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Multi-application: cards or handsets?

Week 24, 2009

There was no technology obstacle to multi application cards. From the beginning developers of Operating Systems were able to provide solutions to separate each issuer’s data, and ensure each application issuer was made responsible for his application data and his application users. Multi application did not happen in the 1990s because the industry did not succeed in bringing all stakeholders to agree on sharing the card memory, sharing the card cost, and even harder, in sharing the card surface.

Some recent announcements hint things may be changing:• Inside Contactless and HID announced a pilot for US Bank in which a Visa payWave card is used for physical access control (cf. Smart Insights #09-23),• The Arab African International Bank (AAIB) has launched Egypt’s first health care credit card that both stores patient health related information and can be used as a payment means.

The next step, on a totally different scale may well be London 2102 Olympics. Local authorities have already established the same card should be used as an access ticket for the Olympics events, and to pay for transportation to and from the event, with an Oyster functionality. Now, they consider adding a Barclaycard Visa payWave function in the same cards, as has been done with the Barclays OnePulse credit card, which means this card would have a contactless payWave application, and Oyster application, an event ticket (probably contactless) application, a contact Chip-and-PIN application, and a magstripe, for Visa compatibility.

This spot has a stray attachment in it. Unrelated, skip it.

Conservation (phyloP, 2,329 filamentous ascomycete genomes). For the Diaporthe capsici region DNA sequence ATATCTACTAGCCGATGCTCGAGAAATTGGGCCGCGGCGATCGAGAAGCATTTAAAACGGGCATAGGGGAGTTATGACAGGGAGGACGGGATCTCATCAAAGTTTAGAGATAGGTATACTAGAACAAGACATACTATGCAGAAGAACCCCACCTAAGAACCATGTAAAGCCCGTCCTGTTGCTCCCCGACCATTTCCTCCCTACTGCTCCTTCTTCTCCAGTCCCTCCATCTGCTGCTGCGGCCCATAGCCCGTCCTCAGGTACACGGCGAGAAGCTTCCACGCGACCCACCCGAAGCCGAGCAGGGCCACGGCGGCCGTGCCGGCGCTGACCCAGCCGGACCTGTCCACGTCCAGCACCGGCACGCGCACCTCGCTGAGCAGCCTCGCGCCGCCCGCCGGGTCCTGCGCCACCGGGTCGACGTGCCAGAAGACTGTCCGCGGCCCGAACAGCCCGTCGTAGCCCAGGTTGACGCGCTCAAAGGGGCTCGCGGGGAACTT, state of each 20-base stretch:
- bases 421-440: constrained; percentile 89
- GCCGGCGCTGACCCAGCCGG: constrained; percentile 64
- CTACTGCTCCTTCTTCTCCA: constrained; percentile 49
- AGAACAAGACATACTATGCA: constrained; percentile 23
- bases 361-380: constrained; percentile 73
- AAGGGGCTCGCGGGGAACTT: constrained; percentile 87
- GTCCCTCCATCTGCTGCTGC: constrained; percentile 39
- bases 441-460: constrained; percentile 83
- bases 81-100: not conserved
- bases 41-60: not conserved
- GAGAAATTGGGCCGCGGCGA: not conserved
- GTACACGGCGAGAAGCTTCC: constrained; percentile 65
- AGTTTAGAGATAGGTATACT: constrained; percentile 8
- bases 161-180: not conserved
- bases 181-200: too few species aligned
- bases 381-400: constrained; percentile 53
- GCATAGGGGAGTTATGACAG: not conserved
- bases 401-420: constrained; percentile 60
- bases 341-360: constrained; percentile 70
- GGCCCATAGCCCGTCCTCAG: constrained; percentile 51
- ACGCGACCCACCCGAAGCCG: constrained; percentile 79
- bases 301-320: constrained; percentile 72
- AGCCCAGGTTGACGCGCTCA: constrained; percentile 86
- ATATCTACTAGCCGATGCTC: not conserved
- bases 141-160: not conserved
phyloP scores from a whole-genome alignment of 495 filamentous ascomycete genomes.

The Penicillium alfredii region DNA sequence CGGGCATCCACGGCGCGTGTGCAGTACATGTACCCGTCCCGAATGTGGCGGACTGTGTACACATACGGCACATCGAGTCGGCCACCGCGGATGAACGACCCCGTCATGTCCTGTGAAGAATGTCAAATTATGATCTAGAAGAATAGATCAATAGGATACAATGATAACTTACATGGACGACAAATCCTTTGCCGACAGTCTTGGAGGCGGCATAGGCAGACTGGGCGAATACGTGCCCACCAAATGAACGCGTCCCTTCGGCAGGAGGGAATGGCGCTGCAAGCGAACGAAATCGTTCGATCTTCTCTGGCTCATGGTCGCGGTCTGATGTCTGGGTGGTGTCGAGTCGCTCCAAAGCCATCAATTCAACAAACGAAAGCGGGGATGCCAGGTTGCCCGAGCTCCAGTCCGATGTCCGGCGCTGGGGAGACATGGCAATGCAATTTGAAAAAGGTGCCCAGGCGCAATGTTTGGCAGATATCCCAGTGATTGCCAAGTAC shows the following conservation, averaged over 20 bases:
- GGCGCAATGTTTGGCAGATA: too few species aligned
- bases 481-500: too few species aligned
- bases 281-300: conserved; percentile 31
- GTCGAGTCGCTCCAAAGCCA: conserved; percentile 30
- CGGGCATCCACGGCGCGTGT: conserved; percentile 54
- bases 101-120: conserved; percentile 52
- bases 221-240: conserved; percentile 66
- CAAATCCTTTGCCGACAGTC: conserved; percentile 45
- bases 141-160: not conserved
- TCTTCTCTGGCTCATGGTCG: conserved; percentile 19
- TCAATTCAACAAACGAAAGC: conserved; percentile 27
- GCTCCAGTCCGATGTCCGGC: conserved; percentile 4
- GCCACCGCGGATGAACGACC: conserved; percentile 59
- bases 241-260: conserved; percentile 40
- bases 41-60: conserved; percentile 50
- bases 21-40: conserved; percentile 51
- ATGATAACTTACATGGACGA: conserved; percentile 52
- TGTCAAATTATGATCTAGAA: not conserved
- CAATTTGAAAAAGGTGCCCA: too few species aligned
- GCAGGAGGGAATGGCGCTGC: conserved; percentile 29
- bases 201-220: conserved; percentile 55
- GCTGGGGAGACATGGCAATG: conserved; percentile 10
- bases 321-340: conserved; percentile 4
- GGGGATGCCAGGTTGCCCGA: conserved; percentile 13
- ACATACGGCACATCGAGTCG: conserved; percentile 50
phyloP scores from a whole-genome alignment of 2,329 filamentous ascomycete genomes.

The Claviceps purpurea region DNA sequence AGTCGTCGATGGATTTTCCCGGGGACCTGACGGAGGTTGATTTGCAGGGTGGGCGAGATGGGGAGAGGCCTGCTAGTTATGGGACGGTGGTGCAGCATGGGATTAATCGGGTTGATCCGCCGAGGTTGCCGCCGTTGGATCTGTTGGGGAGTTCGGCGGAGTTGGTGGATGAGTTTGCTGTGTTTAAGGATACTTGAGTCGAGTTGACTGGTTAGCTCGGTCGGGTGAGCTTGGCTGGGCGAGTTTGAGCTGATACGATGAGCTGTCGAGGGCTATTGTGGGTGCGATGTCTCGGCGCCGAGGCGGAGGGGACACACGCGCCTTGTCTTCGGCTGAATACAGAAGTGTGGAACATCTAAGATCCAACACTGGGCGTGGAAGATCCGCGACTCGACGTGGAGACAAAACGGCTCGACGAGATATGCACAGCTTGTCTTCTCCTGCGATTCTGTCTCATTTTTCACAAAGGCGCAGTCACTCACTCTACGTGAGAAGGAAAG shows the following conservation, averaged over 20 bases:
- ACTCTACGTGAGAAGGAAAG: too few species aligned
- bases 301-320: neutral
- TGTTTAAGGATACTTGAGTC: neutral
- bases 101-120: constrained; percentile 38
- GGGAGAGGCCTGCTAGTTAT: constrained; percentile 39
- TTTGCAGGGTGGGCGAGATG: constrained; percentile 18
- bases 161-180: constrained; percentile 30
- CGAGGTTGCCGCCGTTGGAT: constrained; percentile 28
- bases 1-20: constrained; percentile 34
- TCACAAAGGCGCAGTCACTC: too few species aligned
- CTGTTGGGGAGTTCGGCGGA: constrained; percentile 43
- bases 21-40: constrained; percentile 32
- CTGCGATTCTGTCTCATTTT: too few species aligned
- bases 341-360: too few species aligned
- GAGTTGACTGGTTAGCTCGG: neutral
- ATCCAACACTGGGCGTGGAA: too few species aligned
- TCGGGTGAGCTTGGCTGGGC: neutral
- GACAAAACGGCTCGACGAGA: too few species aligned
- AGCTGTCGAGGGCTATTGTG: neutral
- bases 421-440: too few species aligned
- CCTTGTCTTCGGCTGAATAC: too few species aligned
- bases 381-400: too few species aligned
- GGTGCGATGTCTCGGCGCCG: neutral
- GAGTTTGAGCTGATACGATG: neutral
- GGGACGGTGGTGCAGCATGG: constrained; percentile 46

Now, the industry has alternative solutions with NFC. An NFC project can be seen as at the height of multiplication: issuers can install several applications in a NFC handset, and the user keeps control over which application he is using. The recent development of App Stores is also a very positive step in the direction of multi application: mobile phone subscribers are getting used to downloading an application, installing it, running it, and discarding it when they don’t want to use it any more.

We still have some ground to cover until an NFC payment or a transport application will be easy to download form an App Store, and the user will be able to install it by himself. To achieve this, we need a wide installed base of NFC handsets, flexible secure elements that allow OTA update, and a global security infrastructure to manage payment-related applications remotely. Who will be the first to set this up?

Thierry Spanjaard
Chief Editor
Smart Insights